HSP47 is a collagen-specific chaperone that is required for normal collagen synthesis. In animal models of liver injury, hepatic stellate cells (HSC) have been identified as a source of HSP47. Because expression of HSP47 has not been investigated in human liver, the aim of these studies was to characterize expression of HSP47 in human liver and to investigate its regulation in human HSC in vitro. Immunohistochemistry demonstrated staining for HSP47 along the sinusoids of normal and cirrhotic human livers and in fibrous septa. Dual fluorescence confocal microscopy showed colocalization of HSP47 with synaptophysin, a marker for HSC. Levels of immunoreactive HSP47 and its transcript tended to be higher in cirrhotic livers than in normal livers. The abundance of HSP47 protein was unchanged by treatment of cultured human HSC with TGF-β1, angiotensin II, hypoxia and a number of other treatments intended to increase collagen synthesis. A modest reduction in HSP47 was achieved by transfection with antisense oligonucleotides and was associated with a significant decrease in procollagen synthesis. These observations suggest that HSP47 is constitutively expressed in human HSC and that HSP47 may be a target for antifibrotic therapy.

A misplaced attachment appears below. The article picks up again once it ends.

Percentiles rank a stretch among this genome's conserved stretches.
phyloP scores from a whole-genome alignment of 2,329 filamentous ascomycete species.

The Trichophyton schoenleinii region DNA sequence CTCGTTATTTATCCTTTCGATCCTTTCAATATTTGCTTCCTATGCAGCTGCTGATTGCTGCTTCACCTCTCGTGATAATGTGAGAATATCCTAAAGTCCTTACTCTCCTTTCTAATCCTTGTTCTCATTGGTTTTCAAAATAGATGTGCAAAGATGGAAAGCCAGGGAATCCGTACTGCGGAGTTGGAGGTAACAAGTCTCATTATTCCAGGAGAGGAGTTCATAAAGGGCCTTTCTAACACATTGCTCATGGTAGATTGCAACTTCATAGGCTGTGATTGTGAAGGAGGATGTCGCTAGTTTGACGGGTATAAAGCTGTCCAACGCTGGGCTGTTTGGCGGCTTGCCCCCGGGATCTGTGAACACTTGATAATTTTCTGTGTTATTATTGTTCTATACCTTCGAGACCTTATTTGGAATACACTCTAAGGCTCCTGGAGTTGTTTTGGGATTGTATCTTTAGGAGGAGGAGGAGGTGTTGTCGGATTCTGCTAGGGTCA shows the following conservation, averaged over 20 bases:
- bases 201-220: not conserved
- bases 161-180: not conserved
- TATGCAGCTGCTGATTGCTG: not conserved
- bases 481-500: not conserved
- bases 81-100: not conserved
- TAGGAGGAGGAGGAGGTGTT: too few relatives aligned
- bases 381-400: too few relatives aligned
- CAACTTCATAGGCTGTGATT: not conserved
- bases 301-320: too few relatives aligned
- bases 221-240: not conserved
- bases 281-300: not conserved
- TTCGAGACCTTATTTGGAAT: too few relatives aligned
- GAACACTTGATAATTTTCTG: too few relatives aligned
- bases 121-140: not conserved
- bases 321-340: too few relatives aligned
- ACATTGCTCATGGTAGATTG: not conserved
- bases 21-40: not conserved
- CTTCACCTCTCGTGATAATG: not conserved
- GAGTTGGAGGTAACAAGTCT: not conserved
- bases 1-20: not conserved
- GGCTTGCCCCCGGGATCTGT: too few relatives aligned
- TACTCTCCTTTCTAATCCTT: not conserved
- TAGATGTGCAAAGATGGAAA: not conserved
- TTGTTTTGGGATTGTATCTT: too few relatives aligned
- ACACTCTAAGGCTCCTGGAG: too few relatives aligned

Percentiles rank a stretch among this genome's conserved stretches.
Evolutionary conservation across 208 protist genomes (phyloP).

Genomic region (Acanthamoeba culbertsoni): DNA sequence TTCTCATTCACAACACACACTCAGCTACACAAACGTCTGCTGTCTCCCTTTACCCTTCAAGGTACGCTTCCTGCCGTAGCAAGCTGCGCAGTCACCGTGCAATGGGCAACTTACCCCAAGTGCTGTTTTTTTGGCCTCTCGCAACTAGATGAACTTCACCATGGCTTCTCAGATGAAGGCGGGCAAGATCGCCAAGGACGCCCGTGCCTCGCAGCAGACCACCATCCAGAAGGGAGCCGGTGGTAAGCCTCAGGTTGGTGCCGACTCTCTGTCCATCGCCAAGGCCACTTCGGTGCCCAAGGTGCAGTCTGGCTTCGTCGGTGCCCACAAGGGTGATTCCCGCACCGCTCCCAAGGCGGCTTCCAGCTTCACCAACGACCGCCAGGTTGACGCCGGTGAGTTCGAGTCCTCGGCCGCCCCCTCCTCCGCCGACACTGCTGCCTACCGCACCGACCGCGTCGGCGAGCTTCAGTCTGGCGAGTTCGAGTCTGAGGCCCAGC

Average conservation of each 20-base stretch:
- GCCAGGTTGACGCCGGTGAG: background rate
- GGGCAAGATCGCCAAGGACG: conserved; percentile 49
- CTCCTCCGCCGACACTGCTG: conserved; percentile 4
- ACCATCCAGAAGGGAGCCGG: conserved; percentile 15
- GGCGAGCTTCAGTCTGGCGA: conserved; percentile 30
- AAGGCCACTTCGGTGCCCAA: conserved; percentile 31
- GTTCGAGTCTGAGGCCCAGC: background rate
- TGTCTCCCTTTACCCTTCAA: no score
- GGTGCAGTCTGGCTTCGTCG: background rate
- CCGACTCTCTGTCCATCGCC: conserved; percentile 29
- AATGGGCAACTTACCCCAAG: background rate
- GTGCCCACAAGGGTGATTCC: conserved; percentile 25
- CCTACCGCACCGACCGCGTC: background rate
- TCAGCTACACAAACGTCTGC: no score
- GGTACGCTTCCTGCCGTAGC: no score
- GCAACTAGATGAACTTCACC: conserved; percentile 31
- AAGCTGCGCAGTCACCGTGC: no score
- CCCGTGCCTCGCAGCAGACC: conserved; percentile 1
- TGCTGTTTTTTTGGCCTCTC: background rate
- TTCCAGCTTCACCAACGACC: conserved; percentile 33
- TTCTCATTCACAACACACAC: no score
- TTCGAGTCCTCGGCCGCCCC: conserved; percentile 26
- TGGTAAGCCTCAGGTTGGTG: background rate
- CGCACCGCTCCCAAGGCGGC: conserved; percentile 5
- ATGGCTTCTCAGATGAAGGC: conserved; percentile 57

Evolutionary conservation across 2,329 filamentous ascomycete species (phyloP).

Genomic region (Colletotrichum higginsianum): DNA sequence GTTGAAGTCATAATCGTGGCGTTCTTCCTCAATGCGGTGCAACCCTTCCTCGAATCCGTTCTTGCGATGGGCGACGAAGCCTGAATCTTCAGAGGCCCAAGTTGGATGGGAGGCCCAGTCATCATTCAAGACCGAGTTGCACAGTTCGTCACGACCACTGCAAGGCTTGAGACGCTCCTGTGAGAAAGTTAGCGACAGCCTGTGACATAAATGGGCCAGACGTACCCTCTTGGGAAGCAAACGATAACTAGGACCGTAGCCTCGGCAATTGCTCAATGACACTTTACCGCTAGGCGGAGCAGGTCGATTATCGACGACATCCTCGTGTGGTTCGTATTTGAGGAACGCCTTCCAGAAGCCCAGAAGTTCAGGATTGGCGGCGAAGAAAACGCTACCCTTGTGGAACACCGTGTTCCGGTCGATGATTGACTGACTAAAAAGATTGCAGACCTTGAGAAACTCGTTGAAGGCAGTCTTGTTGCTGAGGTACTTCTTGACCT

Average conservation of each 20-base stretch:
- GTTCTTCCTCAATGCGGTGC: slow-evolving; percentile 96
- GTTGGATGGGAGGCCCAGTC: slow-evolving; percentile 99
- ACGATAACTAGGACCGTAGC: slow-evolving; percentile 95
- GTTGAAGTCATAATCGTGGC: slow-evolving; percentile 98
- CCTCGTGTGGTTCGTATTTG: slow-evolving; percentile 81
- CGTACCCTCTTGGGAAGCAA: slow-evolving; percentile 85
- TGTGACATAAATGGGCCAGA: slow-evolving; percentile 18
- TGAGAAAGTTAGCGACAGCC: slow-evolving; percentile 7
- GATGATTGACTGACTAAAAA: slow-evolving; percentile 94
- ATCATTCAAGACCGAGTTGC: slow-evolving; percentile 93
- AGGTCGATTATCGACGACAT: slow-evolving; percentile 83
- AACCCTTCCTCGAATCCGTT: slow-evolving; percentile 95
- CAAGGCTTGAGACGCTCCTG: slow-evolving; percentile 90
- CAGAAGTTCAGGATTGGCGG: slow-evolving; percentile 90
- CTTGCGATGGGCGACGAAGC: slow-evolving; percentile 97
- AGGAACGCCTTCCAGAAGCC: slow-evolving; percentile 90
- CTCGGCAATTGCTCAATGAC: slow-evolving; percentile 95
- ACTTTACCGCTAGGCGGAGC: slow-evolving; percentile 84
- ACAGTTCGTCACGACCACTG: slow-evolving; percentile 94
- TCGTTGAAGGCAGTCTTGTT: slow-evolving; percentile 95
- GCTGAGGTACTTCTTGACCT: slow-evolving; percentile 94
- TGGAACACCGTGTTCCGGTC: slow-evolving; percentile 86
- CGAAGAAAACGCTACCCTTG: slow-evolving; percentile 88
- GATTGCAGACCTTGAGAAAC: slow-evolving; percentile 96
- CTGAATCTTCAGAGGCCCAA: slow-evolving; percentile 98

- Heat shock proteins
- Hepatic stellate cells